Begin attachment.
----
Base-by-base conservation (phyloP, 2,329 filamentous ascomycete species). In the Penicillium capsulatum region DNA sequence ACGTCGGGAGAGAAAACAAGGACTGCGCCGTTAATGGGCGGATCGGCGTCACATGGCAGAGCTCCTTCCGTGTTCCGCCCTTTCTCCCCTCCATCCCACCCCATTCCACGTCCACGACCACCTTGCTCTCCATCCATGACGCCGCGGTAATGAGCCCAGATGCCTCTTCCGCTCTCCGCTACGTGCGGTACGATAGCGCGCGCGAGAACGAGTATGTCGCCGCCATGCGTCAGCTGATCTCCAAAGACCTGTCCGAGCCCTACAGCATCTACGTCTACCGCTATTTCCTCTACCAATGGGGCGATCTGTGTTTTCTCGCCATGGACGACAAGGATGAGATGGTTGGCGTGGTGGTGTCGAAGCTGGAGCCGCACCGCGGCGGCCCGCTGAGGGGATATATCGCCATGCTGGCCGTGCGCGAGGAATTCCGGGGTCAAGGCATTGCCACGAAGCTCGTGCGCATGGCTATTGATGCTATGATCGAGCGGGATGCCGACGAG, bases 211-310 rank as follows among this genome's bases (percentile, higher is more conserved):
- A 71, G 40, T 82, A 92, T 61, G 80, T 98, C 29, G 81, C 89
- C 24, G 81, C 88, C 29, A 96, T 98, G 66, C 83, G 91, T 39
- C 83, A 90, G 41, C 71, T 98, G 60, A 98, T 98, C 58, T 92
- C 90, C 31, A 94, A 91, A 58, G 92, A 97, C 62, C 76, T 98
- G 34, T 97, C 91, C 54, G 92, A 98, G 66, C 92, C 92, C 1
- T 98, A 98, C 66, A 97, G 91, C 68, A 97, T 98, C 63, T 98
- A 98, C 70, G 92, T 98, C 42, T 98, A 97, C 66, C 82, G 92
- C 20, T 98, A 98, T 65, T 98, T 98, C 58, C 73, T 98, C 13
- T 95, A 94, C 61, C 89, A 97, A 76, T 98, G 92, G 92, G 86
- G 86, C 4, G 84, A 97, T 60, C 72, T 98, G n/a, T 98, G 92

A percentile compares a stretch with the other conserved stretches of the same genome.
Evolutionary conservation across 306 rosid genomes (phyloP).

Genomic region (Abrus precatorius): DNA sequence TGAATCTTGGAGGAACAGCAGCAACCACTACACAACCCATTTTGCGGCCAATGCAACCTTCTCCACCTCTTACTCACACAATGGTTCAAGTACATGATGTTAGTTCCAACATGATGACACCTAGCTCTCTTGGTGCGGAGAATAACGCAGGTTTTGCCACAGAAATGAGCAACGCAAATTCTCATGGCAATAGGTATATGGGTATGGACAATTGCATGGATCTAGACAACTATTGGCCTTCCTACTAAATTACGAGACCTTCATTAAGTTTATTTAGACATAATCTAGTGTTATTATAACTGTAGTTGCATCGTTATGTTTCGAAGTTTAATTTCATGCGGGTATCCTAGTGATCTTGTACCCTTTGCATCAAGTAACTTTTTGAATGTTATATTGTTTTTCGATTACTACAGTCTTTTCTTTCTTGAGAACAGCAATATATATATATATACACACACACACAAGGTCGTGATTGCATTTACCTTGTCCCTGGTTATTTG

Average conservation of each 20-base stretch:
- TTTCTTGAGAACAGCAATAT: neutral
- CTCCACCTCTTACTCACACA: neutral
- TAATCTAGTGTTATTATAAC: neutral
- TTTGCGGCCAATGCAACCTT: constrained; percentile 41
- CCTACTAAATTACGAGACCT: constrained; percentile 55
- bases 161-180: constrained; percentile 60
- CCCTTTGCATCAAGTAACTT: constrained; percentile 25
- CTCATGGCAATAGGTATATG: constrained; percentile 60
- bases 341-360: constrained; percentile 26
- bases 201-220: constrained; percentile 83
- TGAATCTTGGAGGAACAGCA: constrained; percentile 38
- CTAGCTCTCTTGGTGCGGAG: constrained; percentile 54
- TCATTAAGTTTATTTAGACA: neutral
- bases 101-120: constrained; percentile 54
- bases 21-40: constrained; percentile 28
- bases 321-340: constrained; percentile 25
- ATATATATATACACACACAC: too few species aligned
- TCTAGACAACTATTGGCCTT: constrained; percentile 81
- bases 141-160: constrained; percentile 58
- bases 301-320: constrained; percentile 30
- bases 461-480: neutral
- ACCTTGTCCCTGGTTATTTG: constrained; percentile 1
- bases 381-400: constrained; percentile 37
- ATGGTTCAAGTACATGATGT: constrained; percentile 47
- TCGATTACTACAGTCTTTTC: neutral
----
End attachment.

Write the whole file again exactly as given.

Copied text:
Base-by-base conservation (phyloP, 2,329 filamentous ascomycete species). In the Penicillium capsulatum region DNA sequence ACGTCGGGAGAGAAAACAAGGACTGCGCCGTTAATGGGCGGATCGGCGTCACATGGCAGAGCTCCTTCCGTGTTCCGCCCTTTCTCCCCTCCATCCCACCCCATTCCACGTCCACGACCACCTTGCTCTCCATCCATGACGCCGCGGTAATGAGCCCAGATGCCTCTTCCGCTCTCCGCTACGTGCGGTACGATAGCGCGCGCGAGAACGAGTATGTCGCCGCCATGCGTCAGCTGATCTCCAAAGACCTGTCCGAGCCCTACAGCATCTACGTCTACCGCTATTTCCTCTACCAATGGGGCGATCTGTGTTTTCTCGCCATGGACGACAAGGATGAGATGGTTGGCGTGGTGGTGTCGAAGCTGGAGCCGCACCGCGGCGGCCCGCTGAGGGGATATATCGCCATGCTGGCCGTGCGCGAGGAATTCCGGGGTCAAGGCATTGCCACGAAGCTCGTGCGCATGGCTATTGATGCTATGATCGAGCGGGATGCCGACGAG, bases 211-310 rank as follows among this genome's bases (percentile, higher is more conserved):
- A 71, G 40, T 82, A 92, T 61, G 80, T 98, C 29, G 81, C 89
- C 24, G 81, C 88, C 29, A 96, T 98, G 66, C 83, G 91, T 39
- C 83, A 90, G 41, C 71, T 98, G 60, A 98, T 98, C 58, T 92
- C 90, C 31, A 94, A 91, A 58, G 92, A 97, C 62, C 76, T 98
- G 34, T 97, C 91, C 54, G 92, A 98, G 66, C 92, C 92, C 1
- T 98, A 98, C 66, A 97, G 91, C 68, A 97, T 98, C 63, T 98
- A 98, C 70, G 92, T 98, C 42, T 98, A 97, C 66, C 82, G 92
- C 20, T 98, A 98, T 65, T 98, T 98, C 58, C 73, T 98, C 13
- T 95, A 94, C 61, C 89, A 97, A 76, T 98, G 92, G 92, G 86
- G 86, C 4, G 84, A 97, T 60, C 72, T 98, G n/a, T 98, G 92

A percentile compares a stretch with the other conserved stretches of the same genome.
Evolutionary conservation across 306 rosid genomes (phyloP).

Genomic region (Abrus precatorius): DNA sequence TGAATCTTGGAGGAACAGCAGCAACCACTACACAACCCATTTTGCGGCCAATGCAACCTTCTCCACCTCTTACTCACACAATGGTTCAAGTACATGATGTTAGTTCCAACATGATGACACCTAGCTCTCTTGGTGCGGAGAATAACGCAGGTTTTGCCACAGAAATGAGCAACGCAAATTCTCATGGCAATAGGTATATGGGTATGGACAATTGCATGGATCTAGACAACTATTGGCCTTCCTACTAAATTACGAGACCTTCATTAAGTTTATTTAGACATAATCTAGTGTTATTATAACTGTAGTTGCATCGTTATGTTTCGAAGTTTAATTTCATGCGGGTATCCTAGTGATCTTGTACCCTTTGCATCAAGTAACTTTTTGAATGTTATATTGTTTTTCGATTACTACAGTCTTTTCTTTCTTGAGAACAGCAATATATATATATATACACACACACACAAGGTCGTGATTGCATTTACCTTGTCCCTGGTTATTTG

Average conservation of each 20-base stretch:
- TTTCTTGAGAACAGCAATAT: neutral
- CTCCACCTCTTACTCACACA: neutral
- TAATCTAGTGTTATTATAAC: neutral
- TTTGCGGCCAATGCAACCTT: constrained; percentile 41
- CCTACTAAATTACGAGACCT: constrained; percentile 55
- bases 161-180: constrained; percentile 60
- CCCTTTGCATCAAGTAACTT: constrained; percentile 25
- CTCATGGCAATAGGTATATG: constrained; percentile 60
- bases 341-360: constrained; percentile 26
- bases 201-220: constrained; percentile 83
- TGAATCTTGGAGGAACAGCA: constrained; percentile 38
- CTAGCTCTCTTGGTGCGGAG: constrained; percentile 54
- TCATTAAGTTTATTTAGACA: neutral
- bases 101-120: constrained; percentile 54
- bases 21-40: constrained; percentile 28
- bases 321-340: constrained; percentile 25
- ATATATATATACACACACAC: too few species aligned
- TCTAGACAACTATTGGCCTT: constrained; percentile 81
- bases 141-160: constrained; percentile 58
- bases 301-320: constrained; percentile 30
- bases 461-480: neutral
- ACCTTGTCCCTGGTTATTTG: constrained; percentile 1
- bases 381-400: constrained; percentile 37
- ATGGTTCAAGTACATGATGT: constrained; percentile 47
- TCGATTACTACAGTCTTTTC: neutral